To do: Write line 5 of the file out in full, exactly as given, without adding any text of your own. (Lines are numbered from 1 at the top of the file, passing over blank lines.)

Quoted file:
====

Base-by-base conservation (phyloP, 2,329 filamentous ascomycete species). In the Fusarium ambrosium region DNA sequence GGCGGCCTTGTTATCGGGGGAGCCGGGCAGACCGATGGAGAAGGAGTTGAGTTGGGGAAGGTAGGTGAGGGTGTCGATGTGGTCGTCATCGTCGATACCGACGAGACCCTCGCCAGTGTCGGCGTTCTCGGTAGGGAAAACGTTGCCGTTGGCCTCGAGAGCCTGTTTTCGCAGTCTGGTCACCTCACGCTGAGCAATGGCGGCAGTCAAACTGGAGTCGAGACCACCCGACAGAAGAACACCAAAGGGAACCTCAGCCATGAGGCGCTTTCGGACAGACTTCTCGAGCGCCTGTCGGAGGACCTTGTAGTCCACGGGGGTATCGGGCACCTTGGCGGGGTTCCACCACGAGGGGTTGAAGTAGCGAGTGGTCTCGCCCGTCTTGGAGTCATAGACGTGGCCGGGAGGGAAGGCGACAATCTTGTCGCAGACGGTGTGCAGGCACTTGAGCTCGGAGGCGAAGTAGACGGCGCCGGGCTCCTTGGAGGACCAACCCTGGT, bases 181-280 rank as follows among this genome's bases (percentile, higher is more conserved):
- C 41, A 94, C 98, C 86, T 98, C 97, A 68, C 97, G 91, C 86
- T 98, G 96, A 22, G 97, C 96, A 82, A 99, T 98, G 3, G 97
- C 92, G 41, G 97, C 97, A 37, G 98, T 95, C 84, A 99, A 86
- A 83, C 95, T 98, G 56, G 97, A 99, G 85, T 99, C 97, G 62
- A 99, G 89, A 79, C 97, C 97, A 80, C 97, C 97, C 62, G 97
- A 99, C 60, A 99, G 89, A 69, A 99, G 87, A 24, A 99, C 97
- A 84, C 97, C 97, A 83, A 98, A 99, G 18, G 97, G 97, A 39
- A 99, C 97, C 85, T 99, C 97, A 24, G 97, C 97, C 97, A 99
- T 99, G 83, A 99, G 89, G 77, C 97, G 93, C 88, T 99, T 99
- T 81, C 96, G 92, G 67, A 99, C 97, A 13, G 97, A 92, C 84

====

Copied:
- A 83, C 95, T 98, G 56, G 97, A 99, G 85, T 99, C 97, G 62